Flexible mid-infrared photonic solutions for rapid farm-to-fork sensing of food contaminants
Food Safety Challenge
We all want our food to be free from harmful contaminations, but we often are not aware of the efforts required to ensure that. For example, a recent survey of food manufacturers in the United States and Europe revealed that 94% of the surveyed producers reported fungal spoilage in the finished product as a frequent problem. The main food spoilage fungi secrete toxic secondary metabolites, so-called mycotoxins. The European Commission pointed out that 5–10% of global crops produced are lost annually due to mycotoxin contamination and mycotoxins are also the most frequently notified food safety hazard in the European Union (EU).
In the EU, regulations and testing ensure that food contaminations, such as mycotoxins, fungi, pesticides, and antibiotics, are below critical levels. Today, detecting contaminations at the required low levels (parts per billion range) requires samples to be sent to a laboratory for testing. To avoid the high costs involved, farmers, importers, and manufacturers tend to test large batches, and sometimes only after mixing produce from different origin. If a contamination is detected, the whole batch will be destroyed, resulting in financial losses and food waste.
The food sector is therefore in urgent need for devices that would enable cost-effective testing in smaller batches throughout the food value chains.
On site measurement of chemical and microbial contaminations at the required detection levels in the ppb range is posing a significant technical challenge. A direct measurement of contaminants at these concentrations in a food matrix is not possible by any photonics principle. PHOTONFOOD therefore aims to overcome this barrier by developing an integrated solution that combines innovations in smart paper-based sample treatment, mid-infrared (MIR) sensing and advanced data analysis.
Transforming MIR sensing from existing lab solutions into a portable solution, PHOTONFOOD develops novel infrared light sources, specifically interband cascade light emitting diodes (IC-LED), and interband and quantum cascade lasers (ICL/QCL). The light sources will be combined with sophisticated waveguide technology and 3D-paper microfluidics.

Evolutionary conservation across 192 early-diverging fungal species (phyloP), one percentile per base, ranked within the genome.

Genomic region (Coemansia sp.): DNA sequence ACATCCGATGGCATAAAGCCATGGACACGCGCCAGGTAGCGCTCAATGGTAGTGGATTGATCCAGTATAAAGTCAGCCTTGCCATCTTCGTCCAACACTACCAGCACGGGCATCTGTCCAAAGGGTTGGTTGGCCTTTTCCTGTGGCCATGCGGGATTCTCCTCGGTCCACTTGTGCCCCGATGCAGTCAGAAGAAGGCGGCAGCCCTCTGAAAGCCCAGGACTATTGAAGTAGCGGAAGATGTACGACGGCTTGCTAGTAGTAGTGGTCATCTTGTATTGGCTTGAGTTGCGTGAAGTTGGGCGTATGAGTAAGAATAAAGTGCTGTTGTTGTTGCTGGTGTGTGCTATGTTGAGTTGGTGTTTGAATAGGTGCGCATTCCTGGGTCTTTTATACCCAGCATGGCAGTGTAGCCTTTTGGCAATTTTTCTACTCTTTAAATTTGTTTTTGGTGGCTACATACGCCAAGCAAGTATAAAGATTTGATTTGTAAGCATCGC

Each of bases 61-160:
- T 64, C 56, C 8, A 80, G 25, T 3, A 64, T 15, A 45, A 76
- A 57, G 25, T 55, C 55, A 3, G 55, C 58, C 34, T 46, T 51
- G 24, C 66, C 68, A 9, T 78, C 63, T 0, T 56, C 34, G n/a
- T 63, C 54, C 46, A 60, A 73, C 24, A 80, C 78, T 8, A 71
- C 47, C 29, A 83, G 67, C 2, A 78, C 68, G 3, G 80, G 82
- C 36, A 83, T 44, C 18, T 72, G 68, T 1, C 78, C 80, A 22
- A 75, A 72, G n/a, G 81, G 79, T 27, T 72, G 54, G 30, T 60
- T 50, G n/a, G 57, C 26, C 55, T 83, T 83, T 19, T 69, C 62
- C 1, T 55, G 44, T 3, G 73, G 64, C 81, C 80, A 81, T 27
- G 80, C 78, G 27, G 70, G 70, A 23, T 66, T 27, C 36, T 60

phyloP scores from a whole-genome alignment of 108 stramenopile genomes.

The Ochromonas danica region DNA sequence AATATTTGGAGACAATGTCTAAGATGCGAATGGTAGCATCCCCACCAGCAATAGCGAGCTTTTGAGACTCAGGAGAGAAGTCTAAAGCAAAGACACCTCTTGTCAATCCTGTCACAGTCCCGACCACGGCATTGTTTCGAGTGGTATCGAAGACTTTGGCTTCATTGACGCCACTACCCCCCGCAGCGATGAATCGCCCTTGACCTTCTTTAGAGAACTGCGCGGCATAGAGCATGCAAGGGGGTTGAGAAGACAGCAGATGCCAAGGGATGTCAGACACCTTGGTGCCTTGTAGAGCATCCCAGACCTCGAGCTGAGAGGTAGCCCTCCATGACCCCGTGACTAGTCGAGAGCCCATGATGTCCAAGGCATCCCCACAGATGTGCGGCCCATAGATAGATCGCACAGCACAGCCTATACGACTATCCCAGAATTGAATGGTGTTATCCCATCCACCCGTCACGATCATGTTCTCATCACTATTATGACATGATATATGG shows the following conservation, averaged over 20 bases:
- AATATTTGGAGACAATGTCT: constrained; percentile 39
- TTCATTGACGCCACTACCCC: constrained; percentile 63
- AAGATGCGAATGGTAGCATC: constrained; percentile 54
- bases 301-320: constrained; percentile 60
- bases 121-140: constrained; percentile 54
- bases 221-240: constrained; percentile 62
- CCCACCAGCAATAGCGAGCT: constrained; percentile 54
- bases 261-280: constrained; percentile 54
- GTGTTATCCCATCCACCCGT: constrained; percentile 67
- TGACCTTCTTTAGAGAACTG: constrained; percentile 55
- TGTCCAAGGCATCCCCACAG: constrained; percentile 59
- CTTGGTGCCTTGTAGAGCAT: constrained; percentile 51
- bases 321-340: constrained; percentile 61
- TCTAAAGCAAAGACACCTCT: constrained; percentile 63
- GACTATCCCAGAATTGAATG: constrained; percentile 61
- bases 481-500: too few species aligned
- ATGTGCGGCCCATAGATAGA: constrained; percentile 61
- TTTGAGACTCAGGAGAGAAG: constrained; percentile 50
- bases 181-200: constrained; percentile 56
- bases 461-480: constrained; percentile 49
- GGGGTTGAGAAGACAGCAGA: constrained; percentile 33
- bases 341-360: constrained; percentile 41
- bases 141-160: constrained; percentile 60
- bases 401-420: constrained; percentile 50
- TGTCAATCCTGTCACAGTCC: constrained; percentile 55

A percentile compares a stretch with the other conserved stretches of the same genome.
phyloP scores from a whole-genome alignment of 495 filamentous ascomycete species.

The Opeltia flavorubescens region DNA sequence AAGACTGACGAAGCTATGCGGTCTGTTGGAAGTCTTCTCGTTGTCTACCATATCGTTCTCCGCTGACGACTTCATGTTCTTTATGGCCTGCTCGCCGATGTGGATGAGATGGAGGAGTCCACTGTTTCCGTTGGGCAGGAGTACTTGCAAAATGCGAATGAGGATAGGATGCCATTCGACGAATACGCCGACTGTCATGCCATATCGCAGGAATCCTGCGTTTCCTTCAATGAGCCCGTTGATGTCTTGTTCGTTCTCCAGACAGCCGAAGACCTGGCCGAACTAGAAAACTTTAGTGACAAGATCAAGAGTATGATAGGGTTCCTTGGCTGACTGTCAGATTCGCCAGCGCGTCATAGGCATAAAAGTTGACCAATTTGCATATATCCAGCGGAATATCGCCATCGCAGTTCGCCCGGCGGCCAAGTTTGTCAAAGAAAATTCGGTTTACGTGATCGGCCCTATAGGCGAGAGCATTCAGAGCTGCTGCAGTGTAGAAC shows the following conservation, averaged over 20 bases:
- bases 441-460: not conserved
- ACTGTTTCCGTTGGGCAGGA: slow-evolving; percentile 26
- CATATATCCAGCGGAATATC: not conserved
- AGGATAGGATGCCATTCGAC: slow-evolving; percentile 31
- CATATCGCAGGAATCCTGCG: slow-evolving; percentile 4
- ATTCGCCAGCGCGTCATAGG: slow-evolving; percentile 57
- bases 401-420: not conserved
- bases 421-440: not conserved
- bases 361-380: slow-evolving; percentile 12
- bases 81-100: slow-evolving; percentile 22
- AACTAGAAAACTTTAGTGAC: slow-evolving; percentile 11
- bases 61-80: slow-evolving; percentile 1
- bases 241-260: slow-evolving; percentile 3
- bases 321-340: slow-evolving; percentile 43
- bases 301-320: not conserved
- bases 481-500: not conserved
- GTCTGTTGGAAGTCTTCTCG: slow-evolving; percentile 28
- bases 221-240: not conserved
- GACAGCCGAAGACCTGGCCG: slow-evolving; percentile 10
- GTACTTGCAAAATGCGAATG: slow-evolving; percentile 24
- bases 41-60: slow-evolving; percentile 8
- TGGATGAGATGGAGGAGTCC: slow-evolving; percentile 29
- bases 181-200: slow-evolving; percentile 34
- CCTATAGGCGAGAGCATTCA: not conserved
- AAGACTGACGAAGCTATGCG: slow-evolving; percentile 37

The PHOTONFOOD project aims to enable testing in smaller batches throughout the food value chain. To achieve this, the project partners will develop devices allowing accurate testing at radically reduced costs per sample. Two innovative photonic devices will be developed by PHOTONFOOD: The first one will be handheld, tailored for daily monitoring along the whole food chain and even retail, which is feasible due to its low envisioned price. The second device will be medium-cost and portable, delivering high-fidelity data at relevant detection limits.
With only little training, the food operators will be able to test their produce with the new devices. The low costs will allow for frequent testing in small batches before shipping, mixing, or selling – ultimately reducing food waste while increasing the quality of your food.
To address the challenges and to realise the concept outlined above, the specific scientific and technical objectives of PHOTONFOOD are:
- To develop smart, cheap, and user-friendly 3D-paper microfluidic devices to extract, separate and preconcentrate chemical and microbial contaminants for sample treatment.
- To design and produce 3D-printed cartridges iteratively to ensure alignment in the interface between the paper microfluidic strip and the optics for readout.
- To realise monolithic interband/quantum cascade lasers (ICL/QCL) with the required coverage of a broad wavelength window.
- To pioneer the development of low-cost powerful MIR light emitting diodes (MIR-LEDs)
- To develop specific pre-processing tools and to establish robust calibration models for MI-FI and HI-FI data covering a narrow but very discriminative spectral range.
- To establish data analysis models in a cloud service and provide them as application for a laptop and a mobile phone for the MI-FI and HI-FI instrumentation.
Validation and demonstration
The devices will be validated and demonstrated in real scenarios in food production and benchmarked against state-of-the-art laboratory platforms. For the HI-FI device, sufficient accuracy to become an accredited reference analysis is envisioned. For both devices, the objective is to detect filamentous fungi, mycotoxins in wheat, nuts, dried fruits, and aquaponic-based herbs, as well as pesticides and antibiotics in aquaponic-based herbs at the levels required by EU regulations.